Understand this, the healthcare system, its workers and facilities, is the epicenter for the spread of SARS-CoV-2. These workers currently come to their shifts, physically handle the sickest in our society, and then go home to their families. In the hospitals I have been in recently, the staff are going about their duties with no change in behavior anywhere close to what the general population is doing. It is as though they think there is a special exemption from SARS-CoV-2 once you enter a medical building. I suspect they rely on hospital leadership to adequately supervise infection control measures. The government needs to focus its most intense efforts on providing personal protection equipment and mitigation rules of conduct across the profession, inpatient and outpatient. The healthcare system should be the role model for the broader society. It is where the rubber meets the road in a pandemic.
- Pregnancy: For now, there is no definitive information on SARS-CoV-2 and a fetus. Until more science is developed, it would be better to practice contraception until the pandemic is behind us.
- Post-Illness Isolation: 2-4 weeks, with 2 negative tests to assure virus is gone.
This proposal puts a suppression hard brake on contagion, and then the mitigation phase carves-out the high-risk groups as a special circumstance, and then returns the majority of active, productive people to their lives to pass the virus through the population to self-vaccinate with the virus. If herd immunity becomes widespread and endures, new cases and deaths will decline, probably over 3-6 months. Counting on a vaccine is unreasonable.
Be clear, the deliberate herd immunity premise has risks and unknowns. It is not certain that SARS-CoV-2 infection generates enduring immunity. However, the original SARS virus appeared to have provided immunity for at least 2 years in immune-competent individuals, and it is reasonable to assume it is analogous to COVID-19. Mortality rates below 65 yrs-old appear to be 0.2-1.3%, down to 10yrs-old, below which there have been no deaths after a worldwide total of 375,000 diagnosed cases. And those numbers will come down once we have testing to enumerate all those with modest or no symptoms who have not yet been measured. The death rate in those under 65 yrs-old might approach the 0.1% rate of seasonal flu- a reasonable trade-off for not destroying our country’s economy. Asking the American people, most especially the elderly, to put their lives at risk to save the country is no different than the sacrifice we ask of our young military in wartime, except that those at the most risk from COVID-19 have lived the majority of their lives and are focused on their legacies- their families coming up behind them. And their risk is likely about 1% for death, probably far less than that of a 20 year-old serviceman going to another type of war. I think there would be unanimous consensus by the American people, especially the elderly, that this is the right thing, the way to go.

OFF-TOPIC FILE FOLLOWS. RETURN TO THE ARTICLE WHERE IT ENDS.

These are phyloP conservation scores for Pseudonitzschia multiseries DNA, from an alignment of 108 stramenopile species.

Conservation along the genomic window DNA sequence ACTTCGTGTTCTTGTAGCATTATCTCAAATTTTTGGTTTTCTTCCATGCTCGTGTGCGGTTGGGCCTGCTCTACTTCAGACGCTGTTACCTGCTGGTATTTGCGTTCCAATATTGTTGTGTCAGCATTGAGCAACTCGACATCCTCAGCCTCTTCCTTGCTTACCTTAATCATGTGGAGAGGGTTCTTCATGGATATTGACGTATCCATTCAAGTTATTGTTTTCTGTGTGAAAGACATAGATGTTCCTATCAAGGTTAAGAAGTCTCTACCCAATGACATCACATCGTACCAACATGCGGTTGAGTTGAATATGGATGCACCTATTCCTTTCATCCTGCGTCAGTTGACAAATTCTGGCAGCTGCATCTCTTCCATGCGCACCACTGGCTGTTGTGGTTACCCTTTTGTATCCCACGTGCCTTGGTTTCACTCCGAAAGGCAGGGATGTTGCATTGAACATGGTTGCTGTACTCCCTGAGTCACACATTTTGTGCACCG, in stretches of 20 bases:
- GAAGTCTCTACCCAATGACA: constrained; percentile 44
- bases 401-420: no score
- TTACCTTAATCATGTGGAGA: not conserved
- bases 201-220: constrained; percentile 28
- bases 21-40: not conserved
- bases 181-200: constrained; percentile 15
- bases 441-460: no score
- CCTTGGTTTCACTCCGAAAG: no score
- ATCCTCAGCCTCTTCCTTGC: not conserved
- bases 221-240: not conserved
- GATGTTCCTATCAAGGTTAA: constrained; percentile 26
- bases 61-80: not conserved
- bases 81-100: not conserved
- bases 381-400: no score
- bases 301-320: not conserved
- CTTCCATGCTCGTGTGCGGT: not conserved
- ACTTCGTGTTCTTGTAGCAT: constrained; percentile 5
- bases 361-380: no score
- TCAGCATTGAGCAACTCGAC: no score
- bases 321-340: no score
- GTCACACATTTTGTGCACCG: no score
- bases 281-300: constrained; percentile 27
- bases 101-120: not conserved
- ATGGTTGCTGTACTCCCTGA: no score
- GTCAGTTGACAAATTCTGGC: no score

If enduring herd immunity does not result from the experiment, what have we lost? But, we may have reclaimed our lives and the future of our country. A collateral benefit is if we do succeed at mass immunization, pooled serum collections from those recovered may give another weapon against COVID-19 illness- concentrated anti- SARS-CoV-2 antibodies for infusion.
This approach is a rational process of using the power of information to manage the pandemic, but also to the long-term critical foundations and interests of the country, and so of each of us.
Edward R. Rensimer, MD
Director, International Medicine Center
Copyright, 2020, E. Rensimer, MD, All Rights Reserved